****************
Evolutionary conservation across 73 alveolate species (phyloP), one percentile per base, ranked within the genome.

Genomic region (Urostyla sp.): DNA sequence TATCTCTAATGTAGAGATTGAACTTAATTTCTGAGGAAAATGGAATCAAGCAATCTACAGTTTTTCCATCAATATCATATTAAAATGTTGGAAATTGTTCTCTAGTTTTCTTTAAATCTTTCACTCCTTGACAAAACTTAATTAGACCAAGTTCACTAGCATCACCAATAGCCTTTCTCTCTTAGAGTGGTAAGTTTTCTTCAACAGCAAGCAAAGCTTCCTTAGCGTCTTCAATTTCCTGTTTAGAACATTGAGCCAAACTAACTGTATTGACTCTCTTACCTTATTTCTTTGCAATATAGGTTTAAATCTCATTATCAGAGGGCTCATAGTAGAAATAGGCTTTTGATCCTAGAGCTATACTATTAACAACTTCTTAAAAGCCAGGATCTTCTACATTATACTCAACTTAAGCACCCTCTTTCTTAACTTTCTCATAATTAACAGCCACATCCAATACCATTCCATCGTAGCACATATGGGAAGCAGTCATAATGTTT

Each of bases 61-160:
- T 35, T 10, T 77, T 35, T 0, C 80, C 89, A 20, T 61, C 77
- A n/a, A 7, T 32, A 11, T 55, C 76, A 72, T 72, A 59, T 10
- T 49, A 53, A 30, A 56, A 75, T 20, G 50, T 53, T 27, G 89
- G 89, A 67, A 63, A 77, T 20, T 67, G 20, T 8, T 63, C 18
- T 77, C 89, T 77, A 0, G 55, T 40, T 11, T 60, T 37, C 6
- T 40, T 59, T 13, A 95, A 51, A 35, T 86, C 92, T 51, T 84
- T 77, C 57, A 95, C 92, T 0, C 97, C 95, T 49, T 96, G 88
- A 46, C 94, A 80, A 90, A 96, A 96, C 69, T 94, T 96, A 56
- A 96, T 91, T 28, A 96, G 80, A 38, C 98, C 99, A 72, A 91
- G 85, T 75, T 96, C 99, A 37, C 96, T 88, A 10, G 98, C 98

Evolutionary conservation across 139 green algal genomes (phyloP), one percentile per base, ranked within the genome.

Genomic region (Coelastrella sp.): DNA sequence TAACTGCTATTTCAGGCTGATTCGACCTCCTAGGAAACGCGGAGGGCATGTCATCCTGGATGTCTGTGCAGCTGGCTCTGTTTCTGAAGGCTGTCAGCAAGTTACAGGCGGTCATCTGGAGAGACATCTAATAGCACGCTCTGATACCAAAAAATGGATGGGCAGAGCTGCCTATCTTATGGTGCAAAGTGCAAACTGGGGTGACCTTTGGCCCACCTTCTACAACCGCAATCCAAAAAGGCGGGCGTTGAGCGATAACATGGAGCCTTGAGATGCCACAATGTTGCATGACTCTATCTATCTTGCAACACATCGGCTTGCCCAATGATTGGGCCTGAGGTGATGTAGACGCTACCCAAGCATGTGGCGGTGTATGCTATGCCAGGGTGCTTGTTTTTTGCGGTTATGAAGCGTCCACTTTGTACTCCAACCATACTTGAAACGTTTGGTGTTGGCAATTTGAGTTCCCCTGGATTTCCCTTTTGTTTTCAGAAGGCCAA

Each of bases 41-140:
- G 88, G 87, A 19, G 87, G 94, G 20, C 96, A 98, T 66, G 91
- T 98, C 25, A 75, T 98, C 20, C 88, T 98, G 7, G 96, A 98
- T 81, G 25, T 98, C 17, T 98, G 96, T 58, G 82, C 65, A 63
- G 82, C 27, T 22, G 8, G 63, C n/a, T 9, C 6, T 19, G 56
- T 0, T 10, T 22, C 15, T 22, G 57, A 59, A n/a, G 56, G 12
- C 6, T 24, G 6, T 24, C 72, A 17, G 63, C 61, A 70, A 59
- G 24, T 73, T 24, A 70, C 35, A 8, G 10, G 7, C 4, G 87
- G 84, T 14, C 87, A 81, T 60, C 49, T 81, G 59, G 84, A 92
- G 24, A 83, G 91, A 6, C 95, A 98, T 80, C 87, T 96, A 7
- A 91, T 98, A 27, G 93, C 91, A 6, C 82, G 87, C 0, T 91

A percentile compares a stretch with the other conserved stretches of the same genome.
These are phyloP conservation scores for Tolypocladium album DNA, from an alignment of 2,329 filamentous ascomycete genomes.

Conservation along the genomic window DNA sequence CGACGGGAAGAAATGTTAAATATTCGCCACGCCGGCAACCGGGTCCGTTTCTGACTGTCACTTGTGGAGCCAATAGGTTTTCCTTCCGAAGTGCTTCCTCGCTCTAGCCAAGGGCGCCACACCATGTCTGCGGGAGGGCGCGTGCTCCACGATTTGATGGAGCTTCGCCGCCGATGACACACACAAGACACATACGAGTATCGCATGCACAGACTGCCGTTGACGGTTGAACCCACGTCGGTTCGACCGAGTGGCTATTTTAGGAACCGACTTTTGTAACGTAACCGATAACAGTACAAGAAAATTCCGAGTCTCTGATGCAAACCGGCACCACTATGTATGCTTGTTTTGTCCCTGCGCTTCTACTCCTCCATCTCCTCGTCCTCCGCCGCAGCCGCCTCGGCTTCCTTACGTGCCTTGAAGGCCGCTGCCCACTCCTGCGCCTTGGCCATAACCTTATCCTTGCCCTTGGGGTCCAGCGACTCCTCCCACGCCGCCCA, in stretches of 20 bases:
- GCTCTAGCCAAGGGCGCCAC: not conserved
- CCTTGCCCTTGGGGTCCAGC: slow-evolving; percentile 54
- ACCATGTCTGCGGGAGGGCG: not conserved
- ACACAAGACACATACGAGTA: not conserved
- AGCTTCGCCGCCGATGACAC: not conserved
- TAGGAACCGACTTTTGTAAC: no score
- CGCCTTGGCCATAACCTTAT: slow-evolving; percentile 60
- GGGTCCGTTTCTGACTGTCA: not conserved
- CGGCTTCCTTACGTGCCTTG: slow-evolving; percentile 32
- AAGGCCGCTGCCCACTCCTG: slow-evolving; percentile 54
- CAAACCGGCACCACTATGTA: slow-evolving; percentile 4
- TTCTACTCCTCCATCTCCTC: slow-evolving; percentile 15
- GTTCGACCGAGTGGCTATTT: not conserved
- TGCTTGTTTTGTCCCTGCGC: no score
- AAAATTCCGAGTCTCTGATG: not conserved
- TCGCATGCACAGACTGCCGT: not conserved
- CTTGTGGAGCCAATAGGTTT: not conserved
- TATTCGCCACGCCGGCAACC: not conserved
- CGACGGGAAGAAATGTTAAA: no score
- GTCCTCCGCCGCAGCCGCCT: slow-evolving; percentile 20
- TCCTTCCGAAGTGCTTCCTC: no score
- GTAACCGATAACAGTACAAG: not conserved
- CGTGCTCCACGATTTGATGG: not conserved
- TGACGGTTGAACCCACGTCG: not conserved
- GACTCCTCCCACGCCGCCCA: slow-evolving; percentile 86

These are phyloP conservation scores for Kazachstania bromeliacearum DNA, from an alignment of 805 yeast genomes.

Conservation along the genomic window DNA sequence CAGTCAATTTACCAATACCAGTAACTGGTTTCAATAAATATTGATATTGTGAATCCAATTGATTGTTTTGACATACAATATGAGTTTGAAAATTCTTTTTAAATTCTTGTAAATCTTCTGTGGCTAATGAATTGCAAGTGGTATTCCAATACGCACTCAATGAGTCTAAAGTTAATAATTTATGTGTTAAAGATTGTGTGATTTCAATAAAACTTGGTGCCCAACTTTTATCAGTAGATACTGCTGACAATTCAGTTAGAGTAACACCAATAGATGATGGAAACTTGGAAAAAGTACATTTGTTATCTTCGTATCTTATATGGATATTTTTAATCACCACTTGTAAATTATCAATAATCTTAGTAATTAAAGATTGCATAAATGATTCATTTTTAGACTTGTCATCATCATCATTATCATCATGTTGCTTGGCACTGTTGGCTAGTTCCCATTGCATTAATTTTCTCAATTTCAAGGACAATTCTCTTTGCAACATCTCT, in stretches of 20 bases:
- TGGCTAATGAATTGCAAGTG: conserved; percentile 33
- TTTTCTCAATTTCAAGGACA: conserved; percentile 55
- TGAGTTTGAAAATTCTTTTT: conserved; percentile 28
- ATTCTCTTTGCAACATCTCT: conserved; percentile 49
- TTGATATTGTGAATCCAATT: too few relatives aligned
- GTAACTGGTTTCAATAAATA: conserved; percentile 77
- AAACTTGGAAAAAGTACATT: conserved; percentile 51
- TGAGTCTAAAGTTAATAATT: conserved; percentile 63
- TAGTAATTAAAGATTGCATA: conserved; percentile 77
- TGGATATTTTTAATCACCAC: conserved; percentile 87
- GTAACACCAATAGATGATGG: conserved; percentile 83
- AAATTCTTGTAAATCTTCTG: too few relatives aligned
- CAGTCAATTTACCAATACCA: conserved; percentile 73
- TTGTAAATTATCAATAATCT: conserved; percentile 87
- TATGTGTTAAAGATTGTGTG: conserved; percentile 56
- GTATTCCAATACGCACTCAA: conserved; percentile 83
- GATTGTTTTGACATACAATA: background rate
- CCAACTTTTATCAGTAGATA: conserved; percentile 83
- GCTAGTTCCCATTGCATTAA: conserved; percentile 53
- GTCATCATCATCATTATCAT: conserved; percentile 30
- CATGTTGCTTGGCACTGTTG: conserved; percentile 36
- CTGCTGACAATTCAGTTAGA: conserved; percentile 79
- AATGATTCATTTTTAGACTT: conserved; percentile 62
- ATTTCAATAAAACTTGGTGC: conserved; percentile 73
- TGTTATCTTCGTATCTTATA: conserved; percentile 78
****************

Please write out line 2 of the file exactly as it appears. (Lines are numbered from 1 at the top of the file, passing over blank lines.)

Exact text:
Genomic region (Urostyla sp.): DNA sequence TATCTCTAATGTAGAGATTGAACTTAATTTCTGAGGAAAATGGAATCAAGCAATCTACAGTTTTTCCATCAATATCATATTAAAATGTTGGAAATTGTTCTCTAGTTTTCTTTAAATCTTTCACTCCTTGACAAAACTTAATTAGACCAAGTTCACTAGCATCACCAATAGCCTTTCTCTCTTAGAGTGGTAAGTTTTCTTCAACAGCAAGCAAAGCTTCCTTAGCGTCTTCAATTTCCTGTTTAGAACATTGAGCCAAACTAACTGTATTGACTCTCTTACCTTATTTCTTTGCAATATAGGTTTAAATCTCATTATCAGAGGGCTCATAGTAGAAATAGGCTTTTGATCCTAGAGCTATACTATTAACAACTTCTTAAAAGCCAGGATCTTCTACATTATACTCAACTTAAGCACCCTCTTTCTTAACTTTCTCATAATTAACAGCCACATCCAATACCATTCCATCGTAGCACATATGGGAAGCAGTCATAATGTTT